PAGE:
The Diminishing Value of Money, the Jerusalem Church, and You

H ow important is $100 in your life? How about $1,000 or $10,000 or $100,000? As that dollar amount went up, my guess is that a certain level of money bleeped on your internal radar and caused you to think, “Wow…I could do [fill in the blank] with THAT much money.” Obviously, each person reacts differently. $100 – or less – is a full month’s income to 64% of the world’s population. For much of the world, therefore, $100 would be very important: food, shelter and sustenance for an entire month. On the other hand, $100,000 might be inconsequential to those who already have hundreds of thousands of dollars. For them, huge sums of money may not be nearly as meaningful as $100 would be to much of the world. Where is my point? Just this: the more money one has, the less value it has to that person. This is what I call the diminishing value of money. Whatever level that is for you, it is very real and can easily escalate without you realizing it. As I stooped over to pick up a quarter recently during a walk, I recalled a time many years ago when, while walking to my Little League baseball game, I spotted two dimes lying together on the sidewalk. I was ecstatic by my good fortune as I ran to Ab’s corner grocery store to purchase two packs of Tops baseball cards. Was I equally thrilled when I pocketed that quarter the other day? Of course not. Inflation aside, twenty five cents has a diminished value in my life. The church in Jerusalem The diminished value of money became quite relevant in the first century when the church in Jerusalem was suffering from extreme poverty. While on a missionary journey, Paul took it upon himself to raise funds for those impoverished believers, collecting money from several churches en route, and challenging the Corinthians (2 Corinthians 8 and 9) to be ready with a gift when he arrived. The following verses pertain specifically to the principle of diminished value: “ Right now you have plenty and can help those who are in need. Later, they will have plenty and can share with you when you need it. In this way, things will be equal. As the Scriptures say, ‘Those who gathered a lot had nothing left over, and those who gathered only a little had enough.’ ” 2 Corinthians 8:14-15 Not clear yet? Because the Corinthians had plenty, the value of their gifts meant much more to the struggling Jerusalem believers than it did to those in Corinth. Furthermore, these things have a way of balancing themselves out. The day could very well come when the tables are turned — when those who have much today are in need. In God’s economy, all of us, as His property managers , are charged with the responsibility to distribute those resources as the owner sees fit. How about you? At what monetary level do you reach diminishing values? If an extra ten dollars or thousand dollars would not impact your life, giving away that amount wouldn’t either. I challenge you (and, in doing so, I am also challenging myself) to allow the diminishing value of money concept penetrate deeply into your fiber. You might find yourself giving outrageous tips to your restaurant server, supporting a struggling missionary, paying a year or four years of college tuition for a deserving student or buying a car for the single mother who lives down the street. Exception to the diminishing value principle. The value of money only diminishes when you use the money for yourself. Of course, the challenge in this post is to share that money with another human being who will derive great benefit from that same sum. But herein lies a paradox: at the point when you decided to earmark all “extra” money for others, the value begins to increase, not diminish. Am I talking in circles? Paul puts it this way, “ So two good things will result from this ministry of giving—the needs of the believers in Jerusalem will be met, and they will joyfully express their thanks to God .” 2 Co 9:12 These two factors: the joy of knowing you are helping others and the knowledge that they are giving thanks to God, are values that one can never receive by using the money for himself. These are increasing…not diminishing values. God, in the way only He can orchestrate, makes everyone a winner. Readers: what are your thoughts about the diminishing value of money?  Do you think this concept will motivate you to be a more generous giver?  Why or why not? Related Articles: 5 Common Reasons Why Christians Give 4 Things the Apostle Paul Teaches Us About Money Spiritual P90X: Maximizing the Impact of Your Giving Learning how to be content 10 Things Rich Christians Must Do With Their Money Ideas for giving Why does God give wealth? Joe Plemon, a retired engineer, financial counselor and blogger, lives in Southern Illinois with Janice, his wife of 40 years. Joe likes online Scrabble, St Louis Cardinal baseball, blues music, power naps, high school football, short term mission trips and Sunday family dinners. You can read more from Joe at Personal Finance by the Book . As a thank you for subscribing to our newsletter you can download our quick eBook ” 25 Ways To Save Money in 2011 ” for FREE! The articles on this site are for entertainment purposes and should not be taken as financial advice. Please contact a financial professional for specific advice regarding your situation. Also, many of the CPF articles help us pay the bills by using affiliate relationships with Amazon, Google, eBay and others. Find out more here .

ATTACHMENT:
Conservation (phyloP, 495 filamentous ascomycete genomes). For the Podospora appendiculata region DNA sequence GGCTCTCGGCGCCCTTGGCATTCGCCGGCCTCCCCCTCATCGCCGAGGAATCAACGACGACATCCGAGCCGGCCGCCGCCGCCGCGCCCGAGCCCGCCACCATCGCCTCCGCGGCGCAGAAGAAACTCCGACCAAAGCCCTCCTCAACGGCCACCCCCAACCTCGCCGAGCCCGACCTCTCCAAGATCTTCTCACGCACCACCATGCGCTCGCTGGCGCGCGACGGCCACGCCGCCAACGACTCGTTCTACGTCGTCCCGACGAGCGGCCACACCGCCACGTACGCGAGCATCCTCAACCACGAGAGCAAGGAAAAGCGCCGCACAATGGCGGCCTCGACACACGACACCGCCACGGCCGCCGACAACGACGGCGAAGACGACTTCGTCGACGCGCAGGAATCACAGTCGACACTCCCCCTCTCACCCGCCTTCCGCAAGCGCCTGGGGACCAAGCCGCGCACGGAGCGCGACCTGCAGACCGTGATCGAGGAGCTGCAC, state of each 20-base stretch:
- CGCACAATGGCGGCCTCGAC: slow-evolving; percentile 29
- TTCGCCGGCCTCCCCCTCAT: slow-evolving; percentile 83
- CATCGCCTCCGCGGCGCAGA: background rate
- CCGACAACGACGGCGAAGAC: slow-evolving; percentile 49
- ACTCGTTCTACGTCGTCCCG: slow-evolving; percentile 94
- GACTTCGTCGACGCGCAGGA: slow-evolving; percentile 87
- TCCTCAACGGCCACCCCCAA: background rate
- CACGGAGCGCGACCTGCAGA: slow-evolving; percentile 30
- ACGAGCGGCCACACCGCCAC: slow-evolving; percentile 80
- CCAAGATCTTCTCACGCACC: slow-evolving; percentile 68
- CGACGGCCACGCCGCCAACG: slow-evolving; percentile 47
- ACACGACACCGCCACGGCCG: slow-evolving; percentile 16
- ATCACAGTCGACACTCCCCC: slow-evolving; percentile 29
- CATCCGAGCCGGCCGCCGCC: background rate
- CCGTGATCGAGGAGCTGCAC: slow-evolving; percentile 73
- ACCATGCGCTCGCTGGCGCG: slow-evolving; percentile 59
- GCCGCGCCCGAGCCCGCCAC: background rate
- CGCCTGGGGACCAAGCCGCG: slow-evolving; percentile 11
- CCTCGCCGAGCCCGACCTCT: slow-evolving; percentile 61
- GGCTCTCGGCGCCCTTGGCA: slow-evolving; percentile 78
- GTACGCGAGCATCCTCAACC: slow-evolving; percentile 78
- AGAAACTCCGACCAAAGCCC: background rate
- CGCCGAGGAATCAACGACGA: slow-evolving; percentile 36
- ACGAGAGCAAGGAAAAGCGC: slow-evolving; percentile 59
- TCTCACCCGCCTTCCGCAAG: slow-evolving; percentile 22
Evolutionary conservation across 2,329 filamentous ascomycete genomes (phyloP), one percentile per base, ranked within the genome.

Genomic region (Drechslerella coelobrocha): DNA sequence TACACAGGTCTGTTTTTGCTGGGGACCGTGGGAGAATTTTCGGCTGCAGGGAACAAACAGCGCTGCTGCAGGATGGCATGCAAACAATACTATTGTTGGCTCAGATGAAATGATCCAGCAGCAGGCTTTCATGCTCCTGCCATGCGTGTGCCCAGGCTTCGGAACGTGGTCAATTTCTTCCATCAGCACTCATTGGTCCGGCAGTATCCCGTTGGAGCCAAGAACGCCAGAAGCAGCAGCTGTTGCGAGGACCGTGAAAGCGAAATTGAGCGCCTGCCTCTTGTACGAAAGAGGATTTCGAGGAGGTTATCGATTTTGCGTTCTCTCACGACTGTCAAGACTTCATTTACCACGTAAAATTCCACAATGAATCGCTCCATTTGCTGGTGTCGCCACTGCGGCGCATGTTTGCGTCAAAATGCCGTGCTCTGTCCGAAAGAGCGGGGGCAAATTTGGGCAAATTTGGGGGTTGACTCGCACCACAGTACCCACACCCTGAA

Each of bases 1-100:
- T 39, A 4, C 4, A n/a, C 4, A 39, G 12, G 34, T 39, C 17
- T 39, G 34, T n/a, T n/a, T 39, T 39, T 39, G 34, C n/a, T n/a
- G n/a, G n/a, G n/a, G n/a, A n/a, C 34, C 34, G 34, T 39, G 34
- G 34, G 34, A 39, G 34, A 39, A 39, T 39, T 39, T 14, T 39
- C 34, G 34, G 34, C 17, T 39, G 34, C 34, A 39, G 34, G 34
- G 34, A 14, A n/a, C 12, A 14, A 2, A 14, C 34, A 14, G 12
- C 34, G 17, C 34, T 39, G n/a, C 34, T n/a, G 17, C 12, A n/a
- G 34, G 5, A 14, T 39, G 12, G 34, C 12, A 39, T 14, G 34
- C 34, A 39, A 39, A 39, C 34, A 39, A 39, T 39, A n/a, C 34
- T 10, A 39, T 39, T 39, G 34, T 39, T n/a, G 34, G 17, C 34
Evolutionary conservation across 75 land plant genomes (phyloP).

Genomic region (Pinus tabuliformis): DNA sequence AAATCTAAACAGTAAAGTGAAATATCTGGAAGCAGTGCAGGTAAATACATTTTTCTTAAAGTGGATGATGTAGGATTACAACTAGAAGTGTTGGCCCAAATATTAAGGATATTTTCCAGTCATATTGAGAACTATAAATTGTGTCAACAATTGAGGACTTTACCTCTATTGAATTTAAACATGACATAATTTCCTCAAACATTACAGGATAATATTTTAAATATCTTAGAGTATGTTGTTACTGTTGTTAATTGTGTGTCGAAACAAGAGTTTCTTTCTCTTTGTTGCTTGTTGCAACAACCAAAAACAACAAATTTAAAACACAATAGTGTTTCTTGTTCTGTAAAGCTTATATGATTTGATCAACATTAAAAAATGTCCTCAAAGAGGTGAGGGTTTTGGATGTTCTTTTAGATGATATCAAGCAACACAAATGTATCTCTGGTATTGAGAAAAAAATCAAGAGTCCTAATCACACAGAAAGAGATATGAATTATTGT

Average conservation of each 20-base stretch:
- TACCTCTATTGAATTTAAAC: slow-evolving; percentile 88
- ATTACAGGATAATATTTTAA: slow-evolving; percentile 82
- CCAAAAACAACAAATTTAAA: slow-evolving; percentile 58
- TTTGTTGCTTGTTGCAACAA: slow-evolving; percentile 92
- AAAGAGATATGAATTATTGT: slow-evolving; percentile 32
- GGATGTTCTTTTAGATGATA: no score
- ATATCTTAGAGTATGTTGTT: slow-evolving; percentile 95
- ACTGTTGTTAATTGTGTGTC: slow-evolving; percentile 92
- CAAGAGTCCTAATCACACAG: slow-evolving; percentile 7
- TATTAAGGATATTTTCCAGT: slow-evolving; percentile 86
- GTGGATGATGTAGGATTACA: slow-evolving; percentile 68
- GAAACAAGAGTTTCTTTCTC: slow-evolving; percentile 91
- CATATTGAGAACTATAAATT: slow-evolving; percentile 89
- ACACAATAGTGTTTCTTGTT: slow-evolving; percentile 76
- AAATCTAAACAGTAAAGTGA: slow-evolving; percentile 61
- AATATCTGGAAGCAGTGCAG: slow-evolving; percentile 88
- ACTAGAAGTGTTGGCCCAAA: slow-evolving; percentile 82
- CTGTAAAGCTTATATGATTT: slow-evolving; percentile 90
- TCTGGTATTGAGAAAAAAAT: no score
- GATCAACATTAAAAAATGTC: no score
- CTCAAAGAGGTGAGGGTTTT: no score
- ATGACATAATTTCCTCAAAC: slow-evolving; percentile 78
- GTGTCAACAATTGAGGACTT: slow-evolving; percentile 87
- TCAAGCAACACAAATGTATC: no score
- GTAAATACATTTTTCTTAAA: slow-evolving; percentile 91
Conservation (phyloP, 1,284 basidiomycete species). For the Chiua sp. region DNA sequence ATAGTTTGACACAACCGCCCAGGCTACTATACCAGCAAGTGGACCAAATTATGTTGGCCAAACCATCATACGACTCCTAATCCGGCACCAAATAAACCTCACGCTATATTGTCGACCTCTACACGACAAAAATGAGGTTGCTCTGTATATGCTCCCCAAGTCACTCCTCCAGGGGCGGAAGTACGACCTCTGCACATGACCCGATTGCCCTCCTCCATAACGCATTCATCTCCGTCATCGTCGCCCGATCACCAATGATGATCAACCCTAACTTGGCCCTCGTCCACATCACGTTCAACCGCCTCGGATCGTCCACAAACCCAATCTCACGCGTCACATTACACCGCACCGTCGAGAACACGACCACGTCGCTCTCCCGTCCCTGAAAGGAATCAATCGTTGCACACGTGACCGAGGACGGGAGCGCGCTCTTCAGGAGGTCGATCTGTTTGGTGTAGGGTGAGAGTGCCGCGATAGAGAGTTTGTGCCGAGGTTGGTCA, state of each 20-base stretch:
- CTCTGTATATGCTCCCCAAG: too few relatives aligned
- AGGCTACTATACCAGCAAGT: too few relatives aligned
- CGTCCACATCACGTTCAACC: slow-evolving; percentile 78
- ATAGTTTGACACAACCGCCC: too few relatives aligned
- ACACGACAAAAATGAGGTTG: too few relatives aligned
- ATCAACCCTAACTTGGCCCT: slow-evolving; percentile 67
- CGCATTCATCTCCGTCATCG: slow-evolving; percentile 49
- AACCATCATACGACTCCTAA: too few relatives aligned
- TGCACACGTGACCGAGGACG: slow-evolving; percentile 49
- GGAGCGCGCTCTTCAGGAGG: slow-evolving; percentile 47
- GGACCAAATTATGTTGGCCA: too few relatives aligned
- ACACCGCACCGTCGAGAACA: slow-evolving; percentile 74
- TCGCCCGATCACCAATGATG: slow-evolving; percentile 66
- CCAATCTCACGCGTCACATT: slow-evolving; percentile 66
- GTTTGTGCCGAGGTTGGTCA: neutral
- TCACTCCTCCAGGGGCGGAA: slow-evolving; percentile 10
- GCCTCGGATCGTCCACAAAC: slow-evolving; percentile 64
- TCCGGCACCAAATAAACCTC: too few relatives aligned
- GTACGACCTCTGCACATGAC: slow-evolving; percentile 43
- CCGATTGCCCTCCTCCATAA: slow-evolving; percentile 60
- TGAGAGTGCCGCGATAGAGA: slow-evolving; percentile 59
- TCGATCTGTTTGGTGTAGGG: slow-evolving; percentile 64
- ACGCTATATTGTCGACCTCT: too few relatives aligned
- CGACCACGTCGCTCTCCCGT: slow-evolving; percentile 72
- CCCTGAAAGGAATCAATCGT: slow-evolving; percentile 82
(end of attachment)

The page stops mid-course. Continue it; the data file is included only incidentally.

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The Diminishing Value of Money, the Jerusalem Church, and You

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